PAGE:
Wild Animal Management MN | Raccoons

Most wild animals just mind their own businesses and never cause a conflict with people. In fact, many people really enjoy their interactions with wildlife. Often, species are not viewed as pests in their normal habitats but may clash with people when they enter our world. How many people worry about a skunk in the woods? Yet a skunk under the porch or a squirrel in your attic is an entirely different matter.

Many wildlife conflicts can be explained with two words: food and shelter. Provide them intentionally or accidentally, and some wild animal will probably accept the invitation.

Surprised?  As human development spreads, wildlife conflicts happen more frequently. The competition for natural sources of food and shelter increases, enticing some animals to seek their living in our world. At the same time, some species adapt to these new opportunities so well that their populations rise dramatically, further increasing the chance of a conflict with people.

Raccoons are most likely to cause problems by denning under decks or porches or inside attics or chimneys, raiding garbage cans, or taking fruit or vegetables from gardens.

Raccoons in the attic is a serious situation, both from a property value perspective and a health perspective. When raccoons live in an attic, they cause considerable property damage. Raccoons also are host to a number of parasites and diseases that can infest people or pets.

While raccoons may be cute and fun to watch, they can be dangerous if one doesn’t take appropriate precautions. Recent studies have found that up to 60 percent of raccoons are infected with the parasite Baylisascaris infection caused by roundworm. While the raccoons seem to suffer little or no ill effects of this parasite, the consequences for humans when infected can range from nothing to blindness to death.

Raccoon Roundworm – Scientific Name: Baylisascaris Procyonis

Raccoon roundworm infects most raccoons at some time in their lives. Here is a diagram of the lifecycle of Bayliscaris Procyonis.  This diagram comes from the Massachusetts Division of Fisheries and Wildlife brochure “Raccoon Roundworm”

Geographic Distribution: Raccoons infected with Baylisascaris procyonis appear to be common in the Middle Atlantic, Midwest, and Northeast regions of the United States and are well documented in California and Georgia. Proven human cases have been reported in California, Oregon, New York, Pennsylvania, Illinois, Michigan, and Minnesota, with a suspected case in Missouri.

Baylisascaris procyonis completes its life cycle in raccoons, with humans acquiring the infection as accidental hosts (dogs serve as alternate definitive hosts, as they can harbor patent and shed eggs).  Unembryonated eggs are shed in the environment , where they take 2-4 weeks to embryonate and become infective .  Raccoons can be infected by ingesting embryonated eggs from the environment .  Additionally, over 100 species of birds and mammals (especially rodents) can act as paratenic hosts for this parasite: eggs ingested by these hosts hatch and larvae penetrate the gut wall and migrate into various tissues where they encyst .  The life cycle is completed when raccoons eat these hosts .  The larvae develop into egg-laying adult worms in the small intestine and eggs are eliminated in raccoon feces.  Humans become accidentally infected when they ingest infective eggs from the environment; typically this occurs in young children playing in the dirt .  Migration of the larvae through a wide variety of tissues (liver, heart, lungs, brain, eyes) results in VLM and OLM syndromes, similar to toxocariasis .  In contrast to Toxocara larvae, Baylisascaris larvae continue to grow during their time in the human host.  Tissue damage and the signs and symptoms of baylisascariasis are often severe because of the size of Baylisascaris larvae, their tendency to wander widely, and the fact that they do not readily die.  Diagnosis is usually made by serology, or by identifying larvae in biopsy or autopsy specimens.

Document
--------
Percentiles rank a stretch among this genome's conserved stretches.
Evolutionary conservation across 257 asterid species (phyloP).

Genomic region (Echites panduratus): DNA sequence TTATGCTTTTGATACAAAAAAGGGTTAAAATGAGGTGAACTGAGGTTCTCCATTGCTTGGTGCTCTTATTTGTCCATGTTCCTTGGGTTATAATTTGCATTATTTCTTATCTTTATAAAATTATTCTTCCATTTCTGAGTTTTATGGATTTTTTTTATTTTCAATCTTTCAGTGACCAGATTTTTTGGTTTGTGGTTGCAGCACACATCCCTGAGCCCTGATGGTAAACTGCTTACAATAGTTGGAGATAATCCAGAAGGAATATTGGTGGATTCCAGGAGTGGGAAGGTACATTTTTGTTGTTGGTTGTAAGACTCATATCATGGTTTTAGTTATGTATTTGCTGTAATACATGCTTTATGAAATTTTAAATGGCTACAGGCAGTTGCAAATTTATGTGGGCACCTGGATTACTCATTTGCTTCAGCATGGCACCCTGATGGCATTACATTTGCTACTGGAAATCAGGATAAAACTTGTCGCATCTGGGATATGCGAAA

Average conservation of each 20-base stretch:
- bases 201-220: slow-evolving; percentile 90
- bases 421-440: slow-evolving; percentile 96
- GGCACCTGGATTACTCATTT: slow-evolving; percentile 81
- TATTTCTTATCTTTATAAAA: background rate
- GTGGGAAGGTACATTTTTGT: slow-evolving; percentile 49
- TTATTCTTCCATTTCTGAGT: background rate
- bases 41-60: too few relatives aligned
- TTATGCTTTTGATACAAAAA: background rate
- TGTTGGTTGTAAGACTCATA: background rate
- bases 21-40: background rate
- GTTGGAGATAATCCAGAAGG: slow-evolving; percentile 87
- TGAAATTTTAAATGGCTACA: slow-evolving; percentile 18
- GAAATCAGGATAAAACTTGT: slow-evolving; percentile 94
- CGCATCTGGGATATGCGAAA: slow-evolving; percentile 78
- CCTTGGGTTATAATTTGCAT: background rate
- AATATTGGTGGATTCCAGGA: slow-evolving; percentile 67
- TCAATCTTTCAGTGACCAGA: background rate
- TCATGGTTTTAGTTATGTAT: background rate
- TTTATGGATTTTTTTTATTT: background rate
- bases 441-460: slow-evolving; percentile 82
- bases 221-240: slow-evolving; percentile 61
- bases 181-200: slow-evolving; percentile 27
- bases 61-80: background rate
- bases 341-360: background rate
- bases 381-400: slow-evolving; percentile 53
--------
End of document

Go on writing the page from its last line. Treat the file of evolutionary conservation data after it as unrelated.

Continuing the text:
The best prevention advice is to stay away from wild animals, live or dead, and call a Wild Animal Control Expert immediately. If your pet is acting ill or strange, contact your veterinarian immediately.

Remember, raccoons are intelligent and clever animals. They are also powerful and can be vicious when trapped or cornered.

The professional will have the proper equipment to accomplish the task and will be able to tell if a trapped female is nursing its young. This is very important because you don’t want to leave young behind to starve.

The professional will also have the means to euthanize the animals, since releasing them elsewhere is prohibited by law. Released animals may return or present a problem to someone else and, in fact, the animal you have trapped may have been deliberately released near you. Release of animals is a major factor in the dissemination of numerous diseases to other animals. They will cleanse, sanitize and deodorize all raccoon toilets, droppings, feces, raccoon urine soaked attic insulation as a bio hazardous material.

It is very important to learn to recognize raccoon toilets so that they can be properly removed and sanitized. To ensure that raccoons do not return, follow up with other appropriate measures to exclude raccoons from your area.

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